Objectives: To examine the clinical characteristics, treatment, and survival of adult patients with renal sarcoma treated at our institution during the past 2 decades.
Methods: A retrospective review of the demographic, presentation, treatment, and outcome data for 41 adult patients with renal sarcoma treated at our institution from January 1989 to December 2009 was performed. The clinicopathologic parameters were analyzed to determine their effect on survival.
Results: Of the 41 patients, 18 were women and 23 were men. Their median age was 42 years (range 19-76). The median tumor size was 13 cm (range 4-35); 29 cases (70.7%) were high grade. The predominant histologic subtype was leiomyosarcoma (39.0%). At diagnosis, 6 patients (14.6%) had metastatic disease. Surgical resection was performed in 34 patients (82.9%), with negative margins in 22 (53.7%). After a median follow-up of 24 months (range 3-80), 3 patients (8.1%) had survived disease free, 11 (29.7%) were alive with disease, and 23 (62.2%) had died of disease. The overall 1-, 3-, and 5-year survival rate was 86.3%, 40.7%, and 14.5%, respectively, and the median survival was 28 months. The median survival after recurrence was 10 months (range 4-24) and that after metastasis 8 months (range 0-22). On univariate analyses, nonmetastatic disease (P = .001) and surgical resection (P = .000) were predictive of a favorable outcome. On multivariate analyses, surgical resection was the only independent predictor of survival (hazard ratio 35.629, P = .022).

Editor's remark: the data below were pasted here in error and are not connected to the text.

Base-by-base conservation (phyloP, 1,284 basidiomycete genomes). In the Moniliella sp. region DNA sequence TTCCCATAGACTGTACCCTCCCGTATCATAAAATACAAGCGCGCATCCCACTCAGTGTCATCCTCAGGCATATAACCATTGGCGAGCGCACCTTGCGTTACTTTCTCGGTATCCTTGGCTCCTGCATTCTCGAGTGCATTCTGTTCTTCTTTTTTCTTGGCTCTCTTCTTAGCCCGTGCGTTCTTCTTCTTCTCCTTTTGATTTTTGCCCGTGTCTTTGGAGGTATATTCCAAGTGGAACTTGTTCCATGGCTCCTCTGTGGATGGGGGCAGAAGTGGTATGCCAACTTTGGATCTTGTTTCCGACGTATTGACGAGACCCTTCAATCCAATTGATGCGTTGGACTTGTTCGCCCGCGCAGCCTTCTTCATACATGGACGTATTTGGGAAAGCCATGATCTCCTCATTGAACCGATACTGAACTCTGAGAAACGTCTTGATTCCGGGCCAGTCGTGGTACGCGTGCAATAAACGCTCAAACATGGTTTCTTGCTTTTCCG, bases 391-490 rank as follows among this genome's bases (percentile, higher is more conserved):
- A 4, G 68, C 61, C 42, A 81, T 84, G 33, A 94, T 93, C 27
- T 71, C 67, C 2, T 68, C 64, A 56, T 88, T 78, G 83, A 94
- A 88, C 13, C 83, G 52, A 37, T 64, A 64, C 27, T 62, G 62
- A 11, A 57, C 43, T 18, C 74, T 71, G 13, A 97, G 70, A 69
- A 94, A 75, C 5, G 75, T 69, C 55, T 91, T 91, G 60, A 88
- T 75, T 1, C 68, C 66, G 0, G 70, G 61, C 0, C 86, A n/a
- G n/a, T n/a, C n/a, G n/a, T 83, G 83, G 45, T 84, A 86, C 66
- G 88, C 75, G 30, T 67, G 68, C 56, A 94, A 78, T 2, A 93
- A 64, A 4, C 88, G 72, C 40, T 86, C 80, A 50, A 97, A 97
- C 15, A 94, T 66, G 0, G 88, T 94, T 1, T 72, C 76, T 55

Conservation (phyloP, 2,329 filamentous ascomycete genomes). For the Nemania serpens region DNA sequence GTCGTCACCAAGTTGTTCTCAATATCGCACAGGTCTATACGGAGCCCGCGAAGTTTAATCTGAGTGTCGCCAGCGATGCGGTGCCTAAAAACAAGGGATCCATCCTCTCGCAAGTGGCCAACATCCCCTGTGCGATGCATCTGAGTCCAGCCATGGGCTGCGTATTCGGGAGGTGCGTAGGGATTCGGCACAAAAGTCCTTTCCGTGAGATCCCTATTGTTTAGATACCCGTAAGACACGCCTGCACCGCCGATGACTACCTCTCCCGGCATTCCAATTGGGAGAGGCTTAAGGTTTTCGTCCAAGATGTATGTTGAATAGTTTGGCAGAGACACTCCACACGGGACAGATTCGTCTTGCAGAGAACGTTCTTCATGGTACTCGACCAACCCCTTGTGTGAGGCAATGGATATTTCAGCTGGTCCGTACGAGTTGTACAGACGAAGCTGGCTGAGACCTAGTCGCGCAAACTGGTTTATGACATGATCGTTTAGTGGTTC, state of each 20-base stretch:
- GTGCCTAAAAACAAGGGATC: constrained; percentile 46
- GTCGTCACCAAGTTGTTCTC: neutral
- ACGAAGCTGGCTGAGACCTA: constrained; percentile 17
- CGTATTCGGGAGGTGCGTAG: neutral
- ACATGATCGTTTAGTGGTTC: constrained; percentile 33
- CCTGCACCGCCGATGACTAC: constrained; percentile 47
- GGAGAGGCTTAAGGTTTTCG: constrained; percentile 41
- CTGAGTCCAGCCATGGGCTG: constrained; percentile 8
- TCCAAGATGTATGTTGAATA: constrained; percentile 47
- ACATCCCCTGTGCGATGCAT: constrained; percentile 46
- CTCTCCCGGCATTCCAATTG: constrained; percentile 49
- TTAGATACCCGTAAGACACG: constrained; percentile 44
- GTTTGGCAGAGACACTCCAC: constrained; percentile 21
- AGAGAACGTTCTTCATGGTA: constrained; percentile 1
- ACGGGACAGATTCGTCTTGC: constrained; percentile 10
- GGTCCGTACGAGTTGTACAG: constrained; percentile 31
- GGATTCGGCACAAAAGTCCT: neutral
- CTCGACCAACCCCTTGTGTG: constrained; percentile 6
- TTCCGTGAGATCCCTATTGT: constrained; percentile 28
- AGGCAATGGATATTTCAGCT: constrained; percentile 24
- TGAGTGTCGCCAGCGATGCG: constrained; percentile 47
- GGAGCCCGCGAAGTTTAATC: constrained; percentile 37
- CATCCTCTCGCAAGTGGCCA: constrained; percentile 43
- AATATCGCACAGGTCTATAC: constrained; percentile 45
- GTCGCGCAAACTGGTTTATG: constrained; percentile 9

Conclusions: Adult renal sarcoma accounts for 0.8% of renal cancer cases and has a poor prognosis. Early diagnosis and surgical resection offer patients the best chance of survival.
Copyright © 2011 Elsevier Inc. All rights reserved.